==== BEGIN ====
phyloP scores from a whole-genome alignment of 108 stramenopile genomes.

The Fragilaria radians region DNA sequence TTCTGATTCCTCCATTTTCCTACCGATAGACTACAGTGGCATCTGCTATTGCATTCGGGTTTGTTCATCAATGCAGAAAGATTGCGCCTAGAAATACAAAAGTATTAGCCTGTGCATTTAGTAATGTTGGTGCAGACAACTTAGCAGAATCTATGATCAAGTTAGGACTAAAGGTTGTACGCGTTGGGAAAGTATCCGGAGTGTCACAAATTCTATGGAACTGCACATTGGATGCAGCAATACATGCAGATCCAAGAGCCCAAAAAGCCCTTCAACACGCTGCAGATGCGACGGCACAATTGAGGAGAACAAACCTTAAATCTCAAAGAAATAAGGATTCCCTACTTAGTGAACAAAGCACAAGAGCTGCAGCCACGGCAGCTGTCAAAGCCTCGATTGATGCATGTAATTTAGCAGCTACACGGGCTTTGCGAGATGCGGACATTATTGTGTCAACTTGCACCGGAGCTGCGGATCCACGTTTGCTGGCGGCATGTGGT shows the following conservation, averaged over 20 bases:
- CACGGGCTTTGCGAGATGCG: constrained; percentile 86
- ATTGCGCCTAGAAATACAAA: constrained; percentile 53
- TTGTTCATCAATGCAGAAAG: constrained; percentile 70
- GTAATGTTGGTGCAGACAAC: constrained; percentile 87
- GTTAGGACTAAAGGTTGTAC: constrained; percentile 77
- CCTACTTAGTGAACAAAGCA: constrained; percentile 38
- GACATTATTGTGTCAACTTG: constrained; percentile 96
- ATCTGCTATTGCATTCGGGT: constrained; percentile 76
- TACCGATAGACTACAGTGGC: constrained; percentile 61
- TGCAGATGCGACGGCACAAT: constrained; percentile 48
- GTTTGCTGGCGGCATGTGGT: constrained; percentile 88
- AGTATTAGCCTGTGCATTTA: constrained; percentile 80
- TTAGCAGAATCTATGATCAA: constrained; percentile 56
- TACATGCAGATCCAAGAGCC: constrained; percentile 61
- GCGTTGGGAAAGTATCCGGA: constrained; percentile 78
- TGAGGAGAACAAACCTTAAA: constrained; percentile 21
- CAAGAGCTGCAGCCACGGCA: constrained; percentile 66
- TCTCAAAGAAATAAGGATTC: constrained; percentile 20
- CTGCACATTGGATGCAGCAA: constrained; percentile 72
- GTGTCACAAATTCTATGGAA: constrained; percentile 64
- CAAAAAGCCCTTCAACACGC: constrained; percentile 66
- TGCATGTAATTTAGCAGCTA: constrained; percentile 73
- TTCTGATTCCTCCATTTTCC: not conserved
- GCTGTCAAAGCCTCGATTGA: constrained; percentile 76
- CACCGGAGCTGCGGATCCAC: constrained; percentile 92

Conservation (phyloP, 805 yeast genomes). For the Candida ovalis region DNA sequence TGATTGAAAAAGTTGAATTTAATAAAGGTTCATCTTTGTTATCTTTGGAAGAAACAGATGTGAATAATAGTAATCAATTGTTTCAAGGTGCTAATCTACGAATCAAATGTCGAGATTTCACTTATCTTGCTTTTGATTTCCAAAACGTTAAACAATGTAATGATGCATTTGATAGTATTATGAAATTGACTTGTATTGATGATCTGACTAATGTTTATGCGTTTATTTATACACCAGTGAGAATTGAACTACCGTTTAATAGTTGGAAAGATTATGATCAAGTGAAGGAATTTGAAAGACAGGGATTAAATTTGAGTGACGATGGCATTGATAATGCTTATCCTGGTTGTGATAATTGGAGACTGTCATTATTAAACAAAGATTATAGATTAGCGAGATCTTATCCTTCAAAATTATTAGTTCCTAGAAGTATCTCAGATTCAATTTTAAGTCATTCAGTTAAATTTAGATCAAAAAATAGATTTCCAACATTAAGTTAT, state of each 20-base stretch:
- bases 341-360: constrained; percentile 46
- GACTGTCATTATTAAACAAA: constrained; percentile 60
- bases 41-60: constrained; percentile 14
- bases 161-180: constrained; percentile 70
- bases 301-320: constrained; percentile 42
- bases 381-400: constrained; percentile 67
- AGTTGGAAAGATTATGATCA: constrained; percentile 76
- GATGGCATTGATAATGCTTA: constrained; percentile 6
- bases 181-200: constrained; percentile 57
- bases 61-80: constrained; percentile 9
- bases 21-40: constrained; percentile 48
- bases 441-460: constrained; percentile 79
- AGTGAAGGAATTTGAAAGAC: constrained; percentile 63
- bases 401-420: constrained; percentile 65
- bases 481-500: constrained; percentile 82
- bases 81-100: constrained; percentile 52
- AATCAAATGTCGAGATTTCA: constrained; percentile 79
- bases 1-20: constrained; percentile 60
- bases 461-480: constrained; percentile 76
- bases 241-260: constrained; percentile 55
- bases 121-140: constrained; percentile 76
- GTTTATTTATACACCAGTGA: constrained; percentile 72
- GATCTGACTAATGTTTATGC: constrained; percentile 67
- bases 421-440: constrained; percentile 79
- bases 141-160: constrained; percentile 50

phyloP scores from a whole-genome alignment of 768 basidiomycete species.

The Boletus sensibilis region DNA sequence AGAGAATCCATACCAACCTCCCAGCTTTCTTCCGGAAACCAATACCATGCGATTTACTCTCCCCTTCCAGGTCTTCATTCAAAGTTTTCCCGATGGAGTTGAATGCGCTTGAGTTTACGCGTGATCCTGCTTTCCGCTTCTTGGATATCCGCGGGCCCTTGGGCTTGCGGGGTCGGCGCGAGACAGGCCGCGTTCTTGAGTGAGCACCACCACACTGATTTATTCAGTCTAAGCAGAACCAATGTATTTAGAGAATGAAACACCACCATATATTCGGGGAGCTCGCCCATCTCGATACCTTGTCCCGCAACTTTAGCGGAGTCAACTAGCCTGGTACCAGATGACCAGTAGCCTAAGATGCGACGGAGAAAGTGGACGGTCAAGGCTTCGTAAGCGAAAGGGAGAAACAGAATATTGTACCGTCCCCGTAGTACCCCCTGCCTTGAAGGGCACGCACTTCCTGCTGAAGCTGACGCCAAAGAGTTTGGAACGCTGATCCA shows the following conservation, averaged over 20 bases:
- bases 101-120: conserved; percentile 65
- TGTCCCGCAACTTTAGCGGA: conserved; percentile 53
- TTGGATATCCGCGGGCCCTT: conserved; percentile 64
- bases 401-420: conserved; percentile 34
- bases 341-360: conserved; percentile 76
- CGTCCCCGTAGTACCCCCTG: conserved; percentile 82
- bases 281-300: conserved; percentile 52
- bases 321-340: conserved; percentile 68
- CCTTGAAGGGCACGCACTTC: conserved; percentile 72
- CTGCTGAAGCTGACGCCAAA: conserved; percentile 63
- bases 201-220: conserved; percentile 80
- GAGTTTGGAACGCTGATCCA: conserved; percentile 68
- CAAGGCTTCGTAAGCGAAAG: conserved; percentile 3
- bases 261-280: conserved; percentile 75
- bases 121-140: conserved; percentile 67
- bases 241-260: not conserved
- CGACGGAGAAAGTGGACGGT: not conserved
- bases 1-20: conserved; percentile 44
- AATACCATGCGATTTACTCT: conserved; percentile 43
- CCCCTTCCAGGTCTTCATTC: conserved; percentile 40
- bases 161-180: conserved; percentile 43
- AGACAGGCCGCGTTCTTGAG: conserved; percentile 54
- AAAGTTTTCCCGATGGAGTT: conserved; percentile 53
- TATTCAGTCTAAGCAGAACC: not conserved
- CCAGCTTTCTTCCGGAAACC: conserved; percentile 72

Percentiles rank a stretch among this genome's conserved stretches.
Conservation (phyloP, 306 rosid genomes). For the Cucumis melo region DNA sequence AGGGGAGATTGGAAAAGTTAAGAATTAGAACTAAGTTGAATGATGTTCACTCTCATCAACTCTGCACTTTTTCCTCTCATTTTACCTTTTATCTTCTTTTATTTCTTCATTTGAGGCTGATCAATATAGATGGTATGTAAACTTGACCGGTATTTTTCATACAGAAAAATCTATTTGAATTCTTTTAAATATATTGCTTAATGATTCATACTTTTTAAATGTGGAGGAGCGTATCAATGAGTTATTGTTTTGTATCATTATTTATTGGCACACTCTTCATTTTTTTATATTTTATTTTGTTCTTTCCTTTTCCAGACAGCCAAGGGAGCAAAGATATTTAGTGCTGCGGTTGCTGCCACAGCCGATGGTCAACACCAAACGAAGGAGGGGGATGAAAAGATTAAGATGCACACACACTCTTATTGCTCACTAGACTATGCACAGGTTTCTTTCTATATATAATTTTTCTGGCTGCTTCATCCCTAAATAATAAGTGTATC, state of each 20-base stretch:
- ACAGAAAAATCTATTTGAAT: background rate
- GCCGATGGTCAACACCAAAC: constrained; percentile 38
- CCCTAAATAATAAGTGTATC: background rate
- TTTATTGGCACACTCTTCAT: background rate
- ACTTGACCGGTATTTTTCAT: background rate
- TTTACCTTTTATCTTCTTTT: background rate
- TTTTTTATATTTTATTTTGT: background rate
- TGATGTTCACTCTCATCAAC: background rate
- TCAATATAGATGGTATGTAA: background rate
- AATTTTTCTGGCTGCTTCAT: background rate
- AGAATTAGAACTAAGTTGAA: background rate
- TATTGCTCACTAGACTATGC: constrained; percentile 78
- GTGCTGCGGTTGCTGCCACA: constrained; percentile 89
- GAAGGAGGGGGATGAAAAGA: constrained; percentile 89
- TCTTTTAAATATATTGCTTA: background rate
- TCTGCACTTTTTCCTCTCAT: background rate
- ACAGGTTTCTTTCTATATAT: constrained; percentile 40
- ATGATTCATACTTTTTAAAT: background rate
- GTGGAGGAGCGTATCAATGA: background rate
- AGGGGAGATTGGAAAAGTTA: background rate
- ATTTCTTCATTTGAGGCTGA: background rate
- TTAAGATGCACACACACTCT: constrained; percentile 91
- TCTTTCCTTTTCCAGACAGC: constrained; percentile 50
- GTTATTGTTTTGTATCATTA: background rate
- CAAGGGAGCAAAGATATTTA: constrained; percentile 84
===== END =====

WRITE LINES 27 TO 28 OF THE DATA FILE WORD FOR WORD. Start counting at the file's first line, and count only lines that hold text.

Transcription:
- CACCGGAGCTGCGGATCCAC: constrained; percentile 92

Conservation (phyloP, 805 yeast genomes). For the Candida ovalis region DNA sequence TGATTGAAAAAGTTGAATTTAATAAAGGTTCATCTTTGTTATCTTTGGAAGAAACAGATGTGAATAATAGTAATCAATTGTTTCAAGGTGCTAATCTACGAATCAAATGTCGAGATTTCACTTATCTTGCTTTTGATTTCCAAAACGTTAAACAATGTAATGATGCATTTGATAGTATTATGAAATTGACTTGTATTGATGATCTGACTAATGTTTATGCGTTTATTTATACACCAGTGAGAATTGAACTACCGTTTAATAGTTGGAAAGATTATGATCAAGTGAAGGAATTTGAAAGACAGGGATTAAATTTGAGTGACGATGGCATTGATAATGCTTATCCTGGTTGTGATAATTGGAGACTGTCATTATTAAACAAAGATTATAGATTAGCGAGATCTTATCCTTCAAAATTATTAGTTCCTAGAAGTATCTCAGATTCAATTTTAAGTCATTCAGTTAAATTTAGATCAAAAAATAGATTTCCAACATTAAGTTAT, state of each 20-base stretch: